Mint 13 Debian XFCE 9.00 10.00 5.00 10.00 9.00 10.00 9.00 8.90 8.86
Debian Wheezy XFCE 9.00 9.00 5.00 8.13 8.00 10.00 10.00 8.72 8.45
Mint 13 XFCE 9.00 10.00 10.00 9.25 9.00 8.00 7.00 8.47 8.89
Sabayon 10 XFCE 10.00 9.00 10.00 8.63 9.00 7.00 8.00 8.38 8.80
Manjaro 0.8.3 XFCE 10.00 9.00 10.00 9.38 10.00 8.00 6.00 8.37 8.91
Xubuntu 12.04.1 LTS 9.00 10.00 10.00 10.00 8.00 8.00 6.00 8.18 8.71
Xubuntu 12.10 9.00 10.00 10.00 8.63 9.00 8.00 6.00 8.13 8.66
ZevenOS 5 9.00 10.00 10.00 10.00 9.00 5.00 7.00 7.82 8.57
Voyager 12.10 9.00 10.00 10.00 10.00 10.00 6.00 5.00 7.70 8.57
OS 4 13.1 9.00 10.00 10.00 9.25 9.00 6.00 5.00 7.47 8.32
Fedora 17 XFCE 10.00 10.00 5.00 8.25 8.00 8.00 6.00 7.33 7.89

Final Verdict
Snowlinux and Bridge Linux definitely would top any charts, if solely based on performance. Both are amazingly fast, light on resources and offer reasonably good looking distros. Linux Lite came up with their first release in 2012 and what a release it is! In terms of performance, it is surely within the top three XFCE distros I have used last year. 
Mint 14 deserves a special mention for being one of the most complete XFCE distros. It is fast, lightweight, has almost every application you can think of and works on almost every machine. Special mention must be made of Sabayon 10 and Manjaro 0.8.3; both very stylish and really good to use and are not far behind the top three. So, my final ranking:

In overall:
  1. Snowlinux 3.1 Crystal XFCE (Debian based)
  2. Bridge 2012.12 XFCE (Arch based)
  3. Linux Lite 1.0.0 (Ubuntu based) 

In Performance:
  1. Debian Wheezy XFCE
  2. Snowlinux 3.1 Crystal XFCE
  3. Mint 13 Debian XFCE
  4. Bridge 2012.12 XFCE

In Aesthetics
  1. Voyager 12.10
  2. Sabayon 10 XFCE
  3. Manjaro 0.8.3 XFCE
You may agree or disagree to my ranking of the XFCE distros released in 2012. But, please post your comments as feedback to the testing I have done. Your inputs will help me making the comparison better.        


  1. Nice comparison. XFCE 4.10 added a graphical touchpad configuration utility, and the next release of Fedora should have it. Not sure when Debian will get it.

    1. Thanks for liking. Yes, Fedora 18 will have XFCE 4.10. Even I am not sure about Debian 7 - it should this year, I guess.

  2. Very useful arcticle not only for the ones with low-specs/end computers but for the community. I'm currently migrating to Xubuntu 12.10 (was looking for a lxde based distro and didn't know of such a variety). Also, you forgot to mention Elementary OS which is a catchy distro too. Good job.

    1. Thanks for liking my article. Actually Elementary is Gnome based (Pantheon, forked from Gnome 3) and hence not included. I'm planning a similar article with LXDE as well.


  3. Why no testing of PCLinuxOS XFCE? I've been thinking of installing it on laptop but I never used a rolling release distro before nor an rpm based either thus I'm little scared of using it on my laptop. However,from testing on my laptop (Asus K50IJ 64 bit) and Desktop (Gx280 Optiplex SFF 32 bit) it runs well. The only problem I've seen is there's a multifunctional @ key. It displays " when pressed for some odd reason.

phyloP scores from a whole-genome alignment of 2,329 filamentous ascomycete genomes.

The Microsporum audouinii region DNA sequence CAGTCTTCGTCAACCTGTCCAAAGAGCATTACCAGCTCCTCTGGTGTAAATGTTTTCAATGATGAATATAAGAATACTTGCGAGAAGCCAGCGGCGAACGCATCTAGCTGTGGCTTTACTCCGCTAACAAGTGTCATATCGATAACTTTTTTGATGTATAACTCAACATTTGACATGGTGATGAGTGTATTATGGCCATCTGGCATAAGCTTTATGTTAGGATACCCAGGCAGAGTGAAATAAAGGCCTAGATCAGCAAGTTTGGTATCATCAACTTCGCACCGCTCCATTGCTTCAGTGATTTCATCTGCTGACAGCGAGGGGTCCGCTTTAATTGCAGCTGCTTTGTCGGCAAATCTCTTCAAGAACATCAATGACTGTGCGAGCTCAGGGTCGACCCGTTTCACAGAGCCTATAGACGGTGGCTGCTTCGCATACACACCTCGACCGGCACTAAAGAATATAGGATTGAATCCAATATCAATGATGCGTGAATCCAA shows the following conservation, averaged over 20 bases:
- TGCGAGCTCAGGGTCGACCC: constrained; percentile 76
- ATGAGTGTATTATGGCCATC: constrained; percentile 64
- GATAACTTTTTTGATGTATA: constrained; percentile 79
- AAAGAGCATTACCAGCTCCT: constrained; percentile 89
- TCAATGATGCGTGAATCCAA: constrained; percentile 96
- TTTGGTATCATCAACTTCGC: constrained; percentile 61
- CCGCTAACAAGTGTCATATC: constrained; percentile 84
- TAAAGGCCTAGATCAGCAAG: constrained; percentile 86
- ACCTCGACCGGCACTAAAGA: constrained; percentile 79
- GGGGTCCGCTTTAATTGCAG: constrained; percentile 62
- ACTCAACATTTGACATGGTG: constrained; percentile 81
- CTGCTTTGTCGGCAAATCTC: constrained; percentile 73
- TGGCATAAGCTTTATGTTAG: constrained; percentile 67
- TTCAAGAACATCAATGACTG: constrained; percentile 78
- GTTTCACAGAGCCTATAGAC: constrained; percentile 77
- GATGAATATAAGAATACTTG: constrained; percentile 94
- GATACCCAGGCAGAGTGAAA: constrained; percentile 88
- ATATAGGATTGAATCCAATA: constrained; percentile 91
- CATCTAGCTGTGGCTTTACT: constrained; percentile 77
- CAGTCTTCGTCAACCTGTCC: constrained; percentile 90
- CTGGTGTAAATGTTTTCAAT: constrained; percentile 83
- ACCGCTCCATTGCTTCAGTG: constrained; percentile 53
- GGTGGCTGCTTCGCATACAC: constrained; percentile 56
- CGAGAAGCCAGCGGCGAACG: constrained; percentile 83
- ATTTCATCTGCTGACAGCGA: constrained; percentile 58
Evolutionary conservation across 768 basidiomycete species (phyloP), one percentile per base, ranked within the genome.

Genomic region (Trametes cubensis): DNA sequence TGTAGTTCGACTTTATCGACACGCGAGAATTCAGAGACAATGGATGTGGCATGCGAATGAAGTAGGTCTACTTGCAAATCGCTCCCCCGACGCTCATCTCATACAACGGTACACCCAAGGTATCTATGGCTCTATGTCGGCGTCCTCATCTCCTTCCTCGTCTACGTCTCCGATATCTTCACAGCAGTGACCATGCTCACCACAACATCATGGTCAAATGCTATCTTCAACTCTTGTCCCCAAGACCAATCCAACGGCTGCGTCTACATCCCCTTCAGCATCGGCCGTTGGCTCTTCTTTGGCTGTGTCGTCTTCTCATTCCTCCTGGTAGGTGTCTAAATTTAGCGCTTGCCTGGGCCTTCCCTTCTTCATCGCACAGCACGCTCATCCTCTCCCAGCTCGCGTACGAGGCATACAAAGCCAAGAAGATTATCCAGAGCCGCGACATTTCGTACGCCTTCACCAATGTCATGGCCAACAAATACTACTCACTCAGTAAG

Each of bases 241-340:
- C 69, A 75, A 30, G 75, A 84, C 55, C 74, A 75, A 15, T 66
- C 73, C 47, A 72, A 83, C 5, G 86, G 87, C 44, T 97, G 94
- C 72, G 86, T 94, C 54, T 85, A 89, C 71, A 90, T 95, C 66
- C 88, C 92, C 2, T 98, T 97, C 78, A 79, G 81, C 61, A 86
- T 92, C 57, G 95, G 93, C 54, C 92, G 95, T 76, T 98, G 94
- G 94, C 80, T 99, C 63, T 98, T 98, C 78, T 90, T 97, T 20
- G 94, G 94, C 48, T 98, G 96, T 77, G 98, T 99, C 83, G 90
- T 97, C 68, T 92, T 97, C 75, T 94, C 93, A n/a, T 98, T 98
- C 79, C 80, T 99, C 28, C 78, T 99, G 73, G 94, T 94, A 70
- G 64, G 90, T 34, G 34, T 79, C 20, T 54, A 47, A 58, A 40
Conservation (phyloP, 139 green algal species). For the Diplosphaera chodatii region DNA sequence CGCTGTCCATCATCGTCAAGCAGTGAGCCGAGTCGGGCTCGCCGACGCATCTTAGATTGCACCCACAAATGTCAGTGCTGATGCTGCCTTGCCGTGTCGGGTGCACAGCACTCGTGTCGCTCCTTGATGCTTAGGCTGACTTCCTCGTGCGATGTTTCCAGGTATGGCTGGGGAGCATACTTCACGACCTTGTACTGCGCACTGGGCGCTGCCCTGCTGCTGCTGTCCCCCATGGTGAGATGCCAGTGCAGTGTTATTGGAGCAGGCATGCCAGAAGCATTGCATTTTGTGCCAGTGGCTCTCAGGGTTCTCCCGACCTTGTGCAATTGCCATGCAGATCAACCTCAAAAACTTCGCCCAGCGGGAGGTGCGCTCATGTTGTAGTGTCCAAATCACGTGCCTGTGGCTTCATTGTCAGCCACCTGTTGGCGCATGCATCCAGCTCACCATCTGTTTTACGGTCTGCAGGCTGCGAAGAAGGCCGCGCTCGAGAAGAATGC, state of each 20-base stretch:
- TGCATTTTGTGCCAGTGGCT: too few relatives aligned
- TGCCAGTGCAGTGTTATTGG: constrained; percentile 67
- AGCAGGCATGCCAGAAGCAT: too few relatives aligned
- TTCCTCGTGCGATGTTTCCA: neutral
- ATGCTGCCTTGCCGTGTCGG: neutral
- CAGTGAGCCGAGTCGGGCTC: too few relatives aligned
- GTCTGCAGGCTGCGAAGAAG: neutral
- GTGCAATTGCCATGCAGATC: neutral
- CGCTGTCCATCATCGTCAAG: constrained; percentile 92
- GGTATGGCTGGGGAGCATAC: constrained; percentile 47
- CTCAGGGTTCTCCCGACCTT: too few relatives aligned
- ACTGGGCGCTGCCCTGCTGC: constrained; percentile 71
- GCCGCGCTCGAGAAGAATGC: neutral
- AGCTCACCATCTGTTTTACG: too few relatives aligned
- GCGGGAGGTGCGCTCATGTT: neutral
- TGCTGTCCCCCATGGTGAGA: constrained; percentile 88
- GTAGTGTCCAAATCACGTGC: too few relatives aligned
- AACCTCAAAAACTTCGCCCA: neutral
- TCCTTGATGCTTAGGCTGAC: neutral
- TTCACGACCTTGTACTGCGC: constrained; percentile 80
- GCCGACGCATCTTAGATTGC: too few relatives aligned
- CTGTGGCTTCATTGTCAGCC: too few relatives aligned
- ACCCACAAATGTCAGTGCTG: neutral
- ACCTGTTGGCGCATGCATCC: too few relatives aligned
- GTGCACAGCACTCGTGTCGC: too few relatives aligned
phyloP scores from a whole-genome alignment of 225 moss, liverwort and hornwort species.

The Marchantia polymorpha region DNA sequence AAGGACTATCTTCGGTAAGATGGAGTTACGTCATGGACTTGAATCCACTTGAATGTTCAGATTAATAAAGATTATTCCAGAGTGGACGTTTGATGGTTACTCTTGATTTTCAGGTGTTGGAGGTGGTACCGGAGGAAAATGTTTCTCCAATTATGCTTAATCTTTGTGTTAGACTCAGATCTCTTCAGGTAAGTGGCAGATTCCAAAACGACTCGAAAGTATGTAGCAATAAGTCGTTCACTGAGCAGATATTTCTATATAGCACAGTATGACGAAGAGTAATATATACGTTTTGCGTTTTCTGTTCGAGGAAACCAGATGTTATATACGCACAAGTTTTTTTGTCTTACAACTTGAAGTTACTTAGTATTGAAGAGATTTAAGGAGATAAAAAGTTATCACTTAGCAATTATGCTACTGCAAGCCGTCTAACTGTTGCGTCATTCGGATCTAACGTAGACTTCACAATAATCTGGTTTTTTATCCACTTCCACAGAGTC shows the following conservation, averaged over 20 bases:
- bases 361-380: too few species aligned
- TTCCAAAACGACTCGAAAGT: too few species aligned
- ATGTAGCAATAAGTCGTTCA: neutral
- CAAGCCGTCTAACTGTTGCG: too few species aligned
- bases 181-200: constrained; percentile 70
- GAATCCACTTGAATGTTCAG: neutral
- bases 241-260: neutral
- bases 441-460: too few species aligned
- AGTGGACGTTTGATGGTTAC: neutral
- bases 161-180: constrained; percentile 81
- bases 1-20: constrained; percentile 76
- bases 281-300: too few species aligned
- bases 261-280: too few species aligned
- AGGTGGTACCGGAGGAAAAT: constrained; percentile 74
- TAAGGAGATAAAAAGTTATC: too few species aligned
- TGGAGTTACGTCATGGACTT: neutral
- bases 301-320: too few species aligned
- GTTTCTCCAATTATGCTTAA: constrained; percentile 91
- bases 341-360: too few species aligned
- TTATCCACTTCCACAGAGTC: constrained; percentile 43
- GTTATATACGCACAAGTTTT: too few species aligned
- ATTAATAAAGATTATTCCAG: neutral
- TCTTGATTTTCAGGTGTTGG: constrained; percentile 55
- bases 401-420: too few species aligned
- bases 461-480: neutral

btw, I can't wait to read the LXDE comparison. I love LXDE with the only exception being is that thing fugly. It looks like windows 95 or earlier. I may try to experiment with another window manager like wfwm or E17 to make peppermintOS or Lubuntu more aesthetically pleasing.

    Peace & Blessings

    1. Yes, I missed out PCLOS XFCE in this review. Will download it, benchmark the performance and include in the review. Thanks for pointing it out :).


  4. Vector linux std also has xfce

    1. Didn't work for me, actually and hence, couldn't include Vector Linux.

  5. Thanks a lot... Nice review, very helpful.

  6. Dear arindam... I cannot find mint 13 debian xfce, where i can find it? Thanks

      I referred it as Mint 13 Debian xfce as it is a semi-rolling release :).

  7. This comment has been removed by the author.

  8. What a fine article! Thorough, without prejudice, incredibly informative.

    For my Asus EEE 900 netbook, I'm looking for a distro that runs the coolest and keeps the fan off and the battery life long. Do any of these XFCE distros beat a LXDE environment when dealing with the sole criteria of lowest running temperature?

    Thanks again for a piece I'll return to often.


    1. Hi Jake,

      Thanks for liking my article. I use Linux Mint 13 XFCE (with 5 years support till 2017) for my Asus 1101HA netbook. It works well with my netbook and I didn't face any issue of heating. I get a battery life of about 5-6 hours with LM XFCE (this one has a 6 cell battery).

      LXDE actually never worked that well on that machine and I faced display issues. Possibly you can give LM XFCE a shot and let me know your experience.

      Another good option is Fuduntu. I used it for a few months and was pretty happy with it.